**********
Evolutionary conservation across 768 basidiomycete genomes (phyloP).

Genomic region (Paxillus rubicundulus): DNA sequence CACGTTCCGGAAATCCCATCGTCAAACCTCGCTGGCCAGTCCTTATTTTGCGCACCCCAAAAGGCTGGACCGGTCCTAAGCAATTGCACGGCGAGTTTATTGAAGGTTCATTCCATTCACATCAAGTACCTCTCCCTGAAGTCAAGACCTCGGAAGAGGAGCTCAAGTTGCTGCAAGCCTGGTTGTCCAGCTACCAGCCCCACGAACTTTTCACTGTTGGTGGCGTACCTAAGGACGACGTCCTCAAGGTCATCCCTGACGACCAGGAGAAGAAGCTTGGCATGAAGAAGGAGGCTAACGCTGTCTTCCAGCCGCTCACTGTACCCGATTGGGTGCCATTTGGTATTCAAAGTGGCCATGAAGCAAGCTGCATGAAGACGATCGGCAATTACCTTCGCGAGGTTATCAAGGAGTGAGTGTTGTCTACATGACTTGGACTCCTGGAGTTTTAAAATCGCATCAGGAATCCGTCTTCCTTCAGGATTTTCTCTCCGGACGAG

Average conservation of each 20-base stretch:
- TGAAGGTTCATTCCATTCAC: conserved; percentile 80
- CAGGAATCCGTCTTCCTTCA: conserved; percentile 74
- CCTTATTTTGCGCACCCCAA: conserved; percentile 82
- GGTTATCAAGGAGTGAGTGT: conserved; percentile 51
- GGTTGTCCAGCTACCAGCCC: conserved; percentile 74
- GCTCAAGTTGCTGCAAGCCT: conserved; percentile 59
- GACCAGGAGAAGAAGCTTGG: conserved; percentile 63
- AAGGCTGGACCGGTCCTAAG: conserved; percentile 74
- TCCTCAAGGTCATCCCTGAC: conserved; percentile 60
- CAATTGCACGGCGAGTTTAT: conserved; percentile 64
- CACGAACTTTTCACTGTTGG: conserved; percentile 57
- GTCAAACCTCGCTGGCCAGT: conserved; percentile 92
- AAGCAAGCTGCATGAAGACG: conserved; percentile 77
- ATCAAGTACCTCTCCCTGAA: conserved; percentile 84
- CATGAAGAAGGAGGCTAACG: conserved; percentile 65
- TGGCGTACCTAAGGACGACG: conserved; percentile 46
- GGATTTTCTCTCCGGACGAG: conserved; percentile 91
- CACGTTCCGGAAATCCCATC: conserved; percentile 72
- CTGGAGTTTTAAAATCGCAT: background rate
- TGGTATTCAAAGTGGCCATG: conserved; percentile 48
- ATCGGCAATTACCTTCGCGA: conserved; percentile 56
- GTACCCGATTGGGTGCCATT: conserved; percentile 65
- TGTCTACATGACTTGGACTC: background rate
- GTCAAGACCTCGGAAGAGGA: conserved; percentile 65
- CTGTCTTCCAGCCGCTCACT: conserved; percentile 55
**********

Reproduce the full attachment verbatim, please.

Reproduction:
Evolutionary conservation across 768 basidiomycete genomes (phyloP).

Genomic region (Paxillus rubicundulus): DNA sequence CACGTTCCGGAAATCCCATCGTCAAACCTCGCTGGCCAGTCCTTATTTTGCGCACCCCAAAAGGCTGGACCGGTCCTAAGCAATTGCACGGCGAGTTTATTGAAGGTTCATTCCATTCACATCAAGTACCTCTCCCTGAAGTCAAGACCTCGGAAGAGGAGCTCAAGTTGCTGCAAGCCTGGTTGTCCAGCTACCAGCCCCACGAACTTTTCACTGTTGGTGGCGTACCTAAGGACGACGTCCTCAAGGTCATCCCTGACGACCAGGAGAAGAAGCTTGGCATGAAGAAGGAGGCTAACGCTGTCTTCCAGCCGCTCACTGTACCCGATTGGGTGCCATTTGGTATTCAAAGTGGCCATGAAGCAAGCTGCATGAAGACGATCGGCAATTACCTTCGCGAGGTTATCAAGGAGTGAGTGTTGTCTACATGACTTGGACTCCTGGAGTTTTAAAATCGCATCAGGAATCCGTCTTCCTTCAGGATTTTCTCTCCGGACGAG

Average conservation of each 20-base stretch:
- TGAAGGTTCATTCCATTCAC: conserved; percentile 80
- CAGGAATCCGTCTTCCTTCA: conserved; percentile 74
- CCTTATTTTGCGCACCCCAA: conserved; percentile 82
- GGTTATCAAGGAGTGAGTGT: conserved; percentile 51
- GGTTGTCCAGCTACCAGCCC: conserved; percentile 74
- GCTCAAGTTGCTGCAAGCCT: conserved; percentile 59
- GACCAGGAGAAGAAGCTTGG: conserved; percentile 63
- AAGGCTGGACCGGTCCTAAG: conserved; percentile 74
- TCCTCAAGGTCATCCCTGAC: conserved; percentile 60
- CAATTGCACGGCGAGTTTAT: conserved; percentile 64
- CACGAACTTTTCACTGTTGG: conserved; percentile 57
- GTCAAACCTCGCTGGCCAGT: conserved; percentile 92
- AAGCAAGCTGCATGAAGACG: conserved; percentile 77
- ATCAAGTACCTCTCCCTGAA: conserved; percentile 84
- CATGAAGAAGGAGGCTAACG: conserved; percentile 65
- TGGCGTACCTAAGGACGACG: conserved; percentile 46
- GGATTTTCTCTCCGGACGAG: conserved; percentile 91
- CACGTTCCGGAAATCCCATC: conserved; percentile 72
- CTGGAGTTTTAAAATCGCAT: background rate
- TGGTATTCAAAGTGGCCATG: conserved; percentile 48
- ATCGGCAATTACCTTCGCGA: conserved; percentile 56
- GTACCCGATTGGGTGCCATT: conserved; percentile 65
- TGTCTACATGACTTGGACTC: background rate
- GTCAAGACCTCGGAAGAGGA: conserved; percentile 65
- CTGTCTTCCAGCCGCTCACT: conserved; percentile 55